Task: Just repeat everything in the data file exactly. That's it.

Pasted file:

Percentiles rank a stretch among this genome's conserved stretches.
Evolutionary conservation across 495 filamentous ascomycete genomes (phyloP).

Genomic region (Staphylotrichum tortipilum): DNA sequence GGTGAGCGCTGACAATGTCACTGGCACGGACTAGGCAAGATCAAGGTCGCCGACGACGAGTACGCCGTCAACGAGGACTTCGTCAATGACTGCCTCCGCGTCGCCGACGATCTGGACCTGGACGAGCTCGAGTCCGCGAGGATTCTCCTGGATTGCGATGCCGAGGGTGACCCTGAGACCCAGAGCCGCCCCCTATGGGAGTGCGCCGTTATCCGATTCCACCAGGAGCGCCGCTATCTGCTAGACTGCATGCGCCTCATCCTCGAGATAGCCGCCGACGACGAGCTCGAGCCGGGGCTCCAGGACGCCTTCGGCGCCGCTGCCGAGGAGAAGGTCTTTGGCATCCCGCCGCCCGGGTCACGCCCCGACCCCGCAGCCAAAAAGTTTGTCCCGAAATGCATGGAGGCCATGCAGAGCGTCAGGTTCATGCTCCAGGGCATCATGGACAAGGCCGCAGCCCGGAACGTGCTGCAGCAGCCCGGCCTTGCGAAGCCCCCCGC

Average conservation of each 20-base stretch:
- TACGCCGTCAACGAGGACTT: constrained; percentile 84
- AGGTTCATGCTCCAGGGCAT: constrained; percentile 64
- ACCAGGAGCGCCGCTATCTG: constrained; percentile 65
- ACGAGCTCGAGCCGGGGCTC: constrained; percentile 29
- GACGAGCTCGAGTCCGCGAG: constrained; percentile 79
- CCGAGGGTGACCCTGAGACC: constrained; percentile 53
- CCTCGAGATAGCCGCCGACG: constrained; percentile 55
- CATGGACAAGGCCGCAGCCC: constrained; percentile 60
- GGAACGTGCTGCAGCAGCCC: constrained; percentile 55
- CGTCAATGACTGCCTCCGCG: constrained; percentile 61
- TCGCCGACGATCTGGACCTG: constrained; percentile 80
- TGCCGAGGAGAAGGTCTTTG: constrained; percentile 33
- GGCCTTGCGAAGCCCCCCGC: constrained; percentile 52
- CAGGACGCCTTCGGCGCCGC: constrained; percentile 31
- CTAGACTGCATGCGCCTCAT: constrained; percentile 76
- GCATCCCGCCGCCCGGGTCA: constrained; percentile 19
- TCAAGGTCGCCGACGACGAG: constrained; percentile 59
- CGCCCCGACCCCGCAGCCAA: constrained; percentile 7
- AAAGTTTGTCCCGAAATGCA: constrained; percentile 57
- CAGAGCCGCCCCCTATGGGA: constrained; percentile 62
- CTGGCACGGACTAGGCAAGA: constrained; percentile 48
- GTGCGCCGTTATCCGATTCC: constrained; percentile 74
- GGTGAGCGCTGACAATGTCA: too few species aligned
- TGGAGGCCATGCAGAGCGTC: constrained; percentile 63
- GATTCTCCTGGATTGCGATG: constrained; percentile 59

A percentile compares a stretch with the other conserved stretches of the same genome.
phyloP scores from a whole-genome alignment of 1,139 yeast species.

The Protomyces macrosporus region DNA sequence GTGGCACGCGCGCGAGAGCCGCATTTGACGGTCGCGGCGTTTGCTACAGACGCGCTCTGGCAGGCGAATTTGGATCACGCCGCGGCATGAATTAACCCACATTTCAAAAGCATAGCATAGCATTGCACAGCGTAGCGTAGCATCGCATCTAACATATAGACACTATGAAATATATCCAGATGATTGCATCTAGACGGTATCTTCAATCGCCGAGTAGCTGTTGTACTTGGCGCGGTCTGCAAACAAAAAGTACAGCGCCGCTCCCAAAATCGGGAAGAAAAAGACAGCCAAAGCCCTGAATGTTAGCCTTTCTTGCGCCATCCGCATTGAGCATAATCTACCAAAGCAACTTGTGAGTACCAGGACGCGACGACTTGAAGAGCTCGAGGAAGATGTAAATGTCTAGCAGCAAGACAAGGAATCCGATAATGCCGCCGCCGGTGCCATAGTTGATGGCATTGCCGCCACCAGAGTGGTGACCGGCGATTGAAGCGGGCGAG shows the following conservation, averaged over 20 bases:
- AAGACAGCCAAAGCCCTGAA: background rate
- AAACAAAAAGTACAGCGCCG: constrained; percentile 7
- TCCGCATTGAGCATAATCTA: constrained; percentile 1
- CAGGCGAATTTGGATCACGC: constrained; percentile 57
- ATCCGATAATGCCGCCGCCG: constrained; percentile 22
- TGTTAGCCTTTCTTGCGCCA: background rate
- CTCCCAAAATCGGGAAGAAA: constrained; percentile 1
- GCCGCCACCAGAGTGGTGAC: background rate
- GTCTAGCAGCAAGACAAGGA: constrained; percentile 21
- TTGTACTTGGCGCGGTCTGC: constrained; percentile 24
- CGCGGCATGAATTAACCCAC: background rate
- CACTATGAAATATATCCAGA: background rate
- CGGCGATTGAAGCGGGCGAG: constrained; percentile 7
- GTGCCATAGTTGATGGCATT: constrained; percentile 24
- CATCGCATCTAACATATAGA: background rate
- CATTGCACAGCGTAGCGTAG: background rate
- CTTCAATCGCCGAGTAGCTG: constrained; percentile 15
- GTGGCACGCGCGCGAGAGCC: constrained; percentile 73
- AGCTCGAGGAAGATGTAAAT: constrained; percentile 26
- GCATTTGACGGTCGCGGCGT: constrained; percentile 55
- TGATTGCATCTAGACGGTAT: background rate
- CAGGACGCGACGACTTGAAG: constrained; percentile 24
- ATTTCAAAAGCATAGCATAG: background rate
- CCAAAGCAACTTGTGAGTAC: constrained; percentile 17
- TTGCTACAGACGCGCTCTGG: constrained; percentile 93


Percentiles rank a stretch among this genome's conserved stretches.
Evolutionary conservation across 495 filamentous ascomycete genomes (phyloP).

Genomic region (Staphylotrichum tortipilum): DNA sequence GGTGAGCGCTGACAATGTCACTGGCACGGACTAGGCAAGATCAAGGTCGCCGACGACGAGTACGCCGTCAACGAGGACTTCGTCAATGACTGCCTCCGCGTCGCCGACGATCTGGACCTGGACGAGCTCGAGTCCGCGAGGATTCTCCTGGATTGCGATGCCGAGGGTGACCCTGAGACCCAGAGCCGCCCCCTATGGGAGTGCGCCGTTATCCGATTCCACCAGGAGCGCCGCTATCTGCTAGACTGCATGCGCCTCATCCTCGAGATAGCCGCCGACGACGAGCTCGAGCCGGGGCTCCAGGACGCCTTCGGCGCCGCTGCCGAGGAGAAGGTCTTTGGCATCCCGCCGCCCGGGTCACGCCCCGACCCCGCAGCCAAAAAGTTTGTCCCGAAATGCATGGAGGCCATGCAGAGCGTCAGGTTCATGCTCCAGGGCATCATGGACAAGGCCGCAGCCCGGAACGTGCTGCAGCAGCCCGGCCTTGCGAAGCCCCCCGC

Average conservation of each 20-base stretch:
- TACGCCGTCAACGAGGACTT: constrained; percentile 84
- AGGTTCATGCTCCAGGGCAT: constrained; percentile 64
- ACCAGGAGCGCCGCTATCTG: constrained; percentile 65
- ACGAGCTCGAGCCGGGGCTC: constrained; percentile 29
- GACGAGCTCGAGTCCGCGAG: constrained; percentile 79
- CCGAGGGTGACCCTGAGACC: constrained; percentile 53
- CCTCGAGATAGCCGCCGACG: constrained; percentile 55
- CATGGACAAGGCCGCAGCCC: constrained; percentile 60
- GGAACGTGCTGCAGCAGCCC: constrained; percentile 55
- CGTCAATGACTGCCTCCGCG: constrained; percentile 61
- TCGCCGACGATCTGGACCTG: constrained; percentile 80
- TGCCGAGGAGAAGGTCTTTG: constrained; percentile 33
- GGCCTTGCGAAGCCCCCCGC: constrained; percentile 52
- CAGGACGCCTTCGGCGCCGC: constrained; percentile 31
- CTAGACTGCATGCGCCTCAT: constrained; percentile 76
- GCATCCCGCCGCCCGGGTCA: constrained; percentile 19
- TCAAGGTCGCCGACGACGAG: constrained; percentile 59
- CGCCCCGACCCCGCAGCCAA: constrained; percentile 7
- AAAGTTTGTCCCGAAATGCA: constrained; percentile 57
- CAGAGCCGCCCCCTATGGGA: constrained; percentile 62
- CTGGCACGGACTAGGCAAGA: constrained; percentile 48
- GTGCGCCGTTATCCGATTCC: constrained; percentile 74
- GGTGAGCGCTGACAATGTCA: too few species aligned
- TGGAGGCCATGCAGAGCGTC: constrained; percentile 63
- GATTCTCCTGGATTGCGATG: constrained; percentile 59

A percentile compares a stretch with the other conserved stretches of the same genome.
phyloP scores from a whole-genome alignment of 1,139 yeast species.

The Protomyces macrosporus region DNA sequence GTGGCACGCGCGCGAGAGCCGCATTTGACGGTCGCGGCGTTTGCTACAGACGCGCTCTGGCAGGCGAATTTGGATCACGCCGCGGCATGAATTAACCCACATTTCAAAAGCATAGCATAGCATTGCACAGCGTAGCGTAGCATCGCATCTAACATATAGACACTATGAAATATATCCAGATGATTGCATCTAGACGGTATCTTCAATCGCCGAGTAGCTGTTGTACTTGGCGCGGTCTGCAAACAAAAAGTACAGCGCCGCTCCCAAAATCGGGAAGAAAAAGACAGCCAAAGCCCTGAATGTTAGCCTTTCTTGCGCCATCCGCATTGAGCATAATCTACCAAAGCAACTTGTGAGTACCAGGACGCGACGACTTGAAGAGCTCGAGGAAGATGTAAATGTCTAGCAGCAAGACAAGGAATCCGATAATGCCGCCGCCGGTGCCATAGTTGATGGCATTGCCGCCACCAGAGTGGTGACCGGCGATTGAAGCGGGCGAG shows the following conservation, averaged over 20 bases:
- AAGACAGCCAAAGCCCTGAA: background rate
- AAACAAAAAGTACAGCGCCG: constrained; percentile 7
- TCCGCATTGAGCATAATCTA: constrained; percentile 1
- CAGGCGAATTTGGATCACGC: constrained; percentile 57
- ATCCGATAATGCCGCCGCCG: constrained; percentile 22
- TGTTAGCCTTTCTTGCGCCA: background rate
- CTCCCAAAATCGGGAAGAAA: constrained; percentile 1
- GCCGCCACCAGAGTGGTGAC: background rate
- GTCTAGCAGCAAGACAAGGA: constrained; percentile 21
- TTGTACTTGGCGCGGTCTGC: constrained; percentile 24
- CGCGGCATGAATTAACCCAC: background rate
- CACTATGAAATATATCCAGA: background rate
- CGGCGATTGAAGCGGGCGAG: constrained; percentile 7
- GTGCCATAGTTGATGGCATT: constrained; percentile 24
- CATCGCATCTAACATATAGA: background rate
- CATTGCACAGCGTAGCGTAG: background rate
- CTTCAATCGCCGAGTAGCTG: constrained; percentile 15
- GTGGCACGCGCGCGAGAGCC: constrained; percentile 73
- AGCTCGAGGAAGATGTAAAT: constrained; percentile 26
- GCATTTGACGGTCGCGGCGT: constrained; percentile 55
- TGATTGCATCTAGACGGTAT: background rate
- CAGGACGCGACGACTTGAAG: constrained; percentile 24
- ATTTCAAAAGCATAGCATAG: background rate
- CCAAAGCAACTTGTGAGTAC: constrained; percentile 17
- TTGCTACAGACGCGCTCTGG: constrained; percentile 93